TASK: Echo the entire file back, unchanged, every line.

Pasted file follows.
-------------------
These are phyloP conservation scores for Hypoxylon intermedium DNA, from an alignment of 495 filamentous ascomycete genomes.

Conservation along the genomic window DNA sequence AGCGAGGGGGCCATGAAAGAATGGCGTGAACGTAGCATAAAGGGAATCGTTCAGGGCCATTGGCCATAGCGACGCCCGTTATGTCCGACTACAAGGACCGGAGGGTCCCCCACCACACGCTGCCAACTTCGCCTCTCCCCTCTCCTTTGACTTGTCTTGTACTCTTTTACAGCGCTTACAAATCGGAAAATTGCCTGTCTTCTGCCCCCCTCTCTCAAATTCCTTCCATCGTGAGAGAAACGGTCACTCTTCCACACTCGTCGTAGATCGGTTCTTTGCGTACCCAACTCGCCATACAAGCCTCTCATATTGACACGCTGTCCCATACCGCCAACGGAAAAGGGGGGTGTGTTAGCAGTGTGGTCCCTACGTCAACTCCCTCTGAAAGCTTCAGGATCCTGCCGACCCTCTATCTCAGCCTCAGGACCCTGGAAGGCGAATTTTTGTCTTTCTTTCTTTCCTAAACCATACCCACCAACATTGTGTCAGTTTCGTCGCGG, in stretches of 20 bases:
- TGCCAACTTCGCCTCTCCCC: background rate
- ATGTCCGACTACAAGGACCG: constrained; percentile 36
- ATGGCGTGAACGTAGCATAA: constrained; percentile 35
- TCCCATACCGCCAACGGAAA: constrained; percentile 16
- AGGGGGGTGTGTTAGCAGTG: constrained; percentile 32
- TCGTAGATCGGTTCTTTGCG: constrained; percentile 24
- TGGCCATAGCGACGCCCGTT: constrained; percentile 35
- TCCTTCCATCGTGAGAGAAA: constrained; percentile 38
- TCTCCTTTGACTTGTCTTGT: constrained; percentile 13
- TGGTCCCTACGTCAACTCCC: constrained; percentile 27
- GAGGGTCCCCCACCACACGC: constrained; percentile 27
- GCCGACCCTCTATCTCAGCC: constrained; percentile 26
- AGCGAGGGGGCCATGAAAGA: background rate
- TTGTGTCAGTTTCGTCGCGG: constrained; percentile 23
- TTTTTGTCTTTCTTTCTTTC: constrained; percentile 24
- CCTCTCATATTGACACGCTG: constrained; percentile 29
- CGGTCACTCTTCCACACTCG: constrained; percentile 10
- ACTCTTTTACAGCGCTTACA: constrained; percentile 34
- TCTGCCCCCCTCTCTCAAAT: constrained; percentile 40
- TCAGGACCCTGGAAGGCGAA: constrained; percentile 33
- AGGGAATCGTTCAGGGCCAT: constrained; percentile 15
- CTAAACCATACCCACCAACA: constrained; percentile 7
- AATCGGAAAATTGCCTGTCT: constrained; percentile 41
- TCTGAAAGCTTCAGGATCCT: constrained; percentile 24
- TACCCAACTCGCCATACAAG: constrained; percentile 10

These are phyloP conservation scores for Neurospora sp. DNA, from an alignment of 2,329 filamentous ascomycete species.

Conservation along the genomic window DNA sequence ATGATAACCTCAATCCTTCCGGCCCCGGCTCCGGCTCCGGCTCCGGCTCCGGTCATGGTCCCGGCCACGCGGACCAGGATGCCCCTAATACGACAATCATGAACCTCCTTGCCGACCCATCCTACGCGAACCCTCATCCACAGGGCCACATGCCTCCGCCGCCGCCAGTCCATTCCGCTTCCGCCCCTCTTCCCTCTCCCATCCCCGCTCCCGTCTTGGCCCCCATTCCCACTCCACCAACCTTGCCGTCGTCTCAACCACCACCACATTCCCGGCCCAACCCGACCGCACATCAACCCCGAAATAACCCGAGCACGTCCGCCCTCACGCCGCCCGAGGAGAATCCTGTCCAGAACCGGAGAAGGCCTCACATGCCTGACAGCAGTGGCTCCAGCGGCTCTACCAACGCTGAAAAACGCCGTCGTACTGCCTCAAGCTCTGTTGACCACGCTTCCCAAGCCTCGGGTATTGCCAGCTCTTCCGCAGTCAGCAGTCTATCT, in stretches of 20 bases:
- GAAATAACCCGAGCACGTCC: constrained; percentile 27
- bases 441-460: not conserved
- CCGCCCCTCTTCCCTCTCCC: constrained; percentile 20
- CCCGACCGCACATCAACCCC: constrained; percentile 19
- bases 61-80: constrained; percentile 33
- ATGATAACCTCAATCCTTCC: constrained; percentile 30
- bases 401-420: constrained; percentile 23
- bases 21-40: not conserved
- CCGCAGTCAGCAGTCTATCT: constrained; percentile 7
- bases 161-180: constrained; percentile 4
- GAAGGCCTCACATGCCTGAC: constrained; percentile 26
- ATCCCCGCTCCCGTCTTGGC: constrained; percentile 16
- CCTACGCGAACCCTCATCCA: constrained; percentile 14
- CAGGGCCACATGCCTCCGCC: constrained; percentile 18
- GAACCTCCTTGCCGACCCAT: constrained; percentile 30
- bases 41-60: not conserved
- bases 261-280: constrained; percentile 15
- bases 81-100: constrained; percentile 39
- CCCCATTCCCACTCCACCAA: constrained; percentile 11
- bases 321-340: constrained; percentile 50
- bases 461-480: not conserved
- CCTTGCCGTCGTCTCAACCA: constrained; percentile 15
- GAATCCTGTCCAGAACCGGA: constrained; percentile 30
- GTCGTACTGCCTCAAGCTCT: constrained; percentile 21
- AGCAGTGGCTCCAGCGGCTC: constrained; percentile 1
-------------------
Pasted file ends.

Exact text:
These are phyloP conservation scores for Hypoxylon intermedium DNA, from an alignment of 495 filamentous ascomycete genomes.

Conservation along the genomic window DNA sequence AGCGAGGGGGCCATGAAAGAATGGCGTGAACGTAGCATAAAGGGAATCGTTCAGGGCCATTGGCCATAGCGACGCCCGTTATGTCCGACTACAAGGACCGGAGGGTCCCCCACCACACGCTGCCAACTTCGCCTCTCCCCTCTCCTTTGACTTGTCTTGTACTCTTTTACAGCGCTTACAAATCGGAAAATTGCCTGTCTTCTGCCCCCCTCTCTCAAATTCCTTCCATCGTGAGAGAAACGGTCACTCTTCCACACTCGTCGTAGATCGGTTCTTTGCGTACCCAACTCGCCATACAAGCCTCTCATATTGACACGCTGTCCCATACCGCCAACGGAAAAGGGGGGTGTGTTAGCAGTGTGGTCCCTACGTCAACTCCCTCTGAAAGCTTCAGGATCCTGCCGACCCTCTATCTCAGCCTCAGGACCCTGGAAGGCGAATTTTTGTCTTTCTTTCTTTCCTAAACCATACCCACCAACATTGTGTCAGTTTCGTCGCGG, in stretches of 20 bases:
- TGCCAACTTCGCCTCTCCCC: background rate
- ATGTCCGACTACAAGGACCG: constrained; percentile 36
- ATGGCGTGAACGTAGCATAA: constrained; percentile 35
- TCCCATACCGCCAACGGAAA: constrained; percentile 16
- AGGGGGGTGTGTTAGCAGTG: constrained; percentile 32
- TCGTAGATCGGTTCTTTGCG: constrained; percentile 24
- TGGCCATAGCGACGCCCGTT: constrained; percentile 35
- TCCTTCCATCGTGAGAGAAA: constrained; percentile 38
- TCTCCTTTGACTTGTCTTGT: constrained; percentile 13
- TGGTCCCTACGTCAACTCCC: constrained; percentile 27
- GAGGGTCCCCCACCACACGC: constrained; percentile 27
- GCCGACCCTCTATCTCAGCC: constrained; percentile 26
- AGCGAGGGGGCCATGAAAGA: background rate
- TTGTGTCAGTTTCGTCGCGG: constrained; percentile 23
- TTTTTGTCTTTCTTTCTTTC: constrained; percentile 24
- CCTCTCATATTGACACGCTG: constrained; percentile 29
- CGGTCACTCTTCCACACTCG: constrained; percentile 10
- ACTCTTTTACAGCGCTTACA: constrained; percentile 34
- TCTGCCCCCCTCTCTCAAAT: constrained; percentile 40
- TCAGGACCCTGGAAGGCGAA: constrained; percentile 33
- AGGGAATCGTTCAGGGCCAT: constrained; percentile 15
- CTAAACCATACCCACCAACA: constrained; percentile 7
- AATCGGAAAATTGCCTGTCT: constrained; percentile 41
- TCTGAAAGCTTCAGGATCCT: constrained; percentile 24
- TACCCAACTCGCCATACAAG: constrained; percentile 10

These are phyloP conservation scores for Neurospora sp. DNA, from an alignment of 2,329 filamentous ascomycete species.

Conservation along the genomic window DNA sequence ATGATAACCTCAATCCTTCCGGCCCCGGCTCCGGCTCCGGCTCCGGCTCCGGTCATGGTCCCGGCCACGCGGACCAGGATGCCCCTAATACGACAATCATGAACCTCCTTGCCGACCCATCCTACGCGAACCCTCATCCACAGGGCCACATGCCTCCGCCGCCGCCAGTCCATTCCGCTTCCGCCCCTCTTCCCTCTCCCATCCCCGCTCCCGTCTTGGCCCCCATTCCCACTCCACCAACCTTGCCGTCGTCTCAACCACCACCACATTCCCGGCCCAACCCGACCGCACATCAACCCCGAAATAACCCGAGCACGTCCGCCCTCACGCCGCCCGAGGAGAATCCTGTCCAGAACCGGAGAAGGCCTCACATGCCTGACAGCAGTGGCTCCAGCGGCTCTACCAACGCTGAAAAACGCCGTCGTACTGCCTCAAGCTCTGTTGACCACGCTTCCCAAGCCTCGGGTATTGCCAGCTCTTCCGCAGTCAGCAGTCTATCT, in stretches of 20 bases:
- GAAATAACCCGAGCACGTCC: constrained; percentile 27
- bases 441-460: not conserved
- CCGCCCCTCTTCCCTCTCCC: constrained; percentile 20
- CCCGACCGCACATCAACCCC: constrained; percentile 19
- bases 61-80: constrained; percentile 33
- ATGATAACCTCAATCCTTCC: constrained; percentile 30
- bases 401-420: constrained; percentile 23
- bases 21-40: not conserved
- CCGCAGTCAGCAGTCTATCT: constrained; percentile 7
- bases 161-180: constrained; percentile 4
- GAAGGCCTCACATGCCTGAC: constrained; percentile 26
- ATCCCCGCTCCCGTCTTGGC: constrained; percentile 16
- CCTACGCGAACCCTCATCCA: constrained; percentile 14
- CAGGGCCACATGCCTCCGCC: constrained; percentile 18
- GAACCTCCTTGCCGACCCAT: constrained; percentile 30
- bases 41-60: not conserved
- bases 261-280: constrained; percentile 15
- bases 81-100: constrained; percentile 39
- CCCCATTCCCACTCCACCAA: constrained; percentile 11
- bases 321-340: constrained; percentile 50
- bases 461-480: not conserved
- CCTTGCCGTCGTCTCAACCA: constrained; percentile 15
- GAATCCTGTCCAGAACCGGA: constrained; percentile 30
- GTCGTACTGCCTCAAGCTCT: constrained; percentile 21
- AGCAGTGGCTCCAGCGGCTC: constrained; percentile 1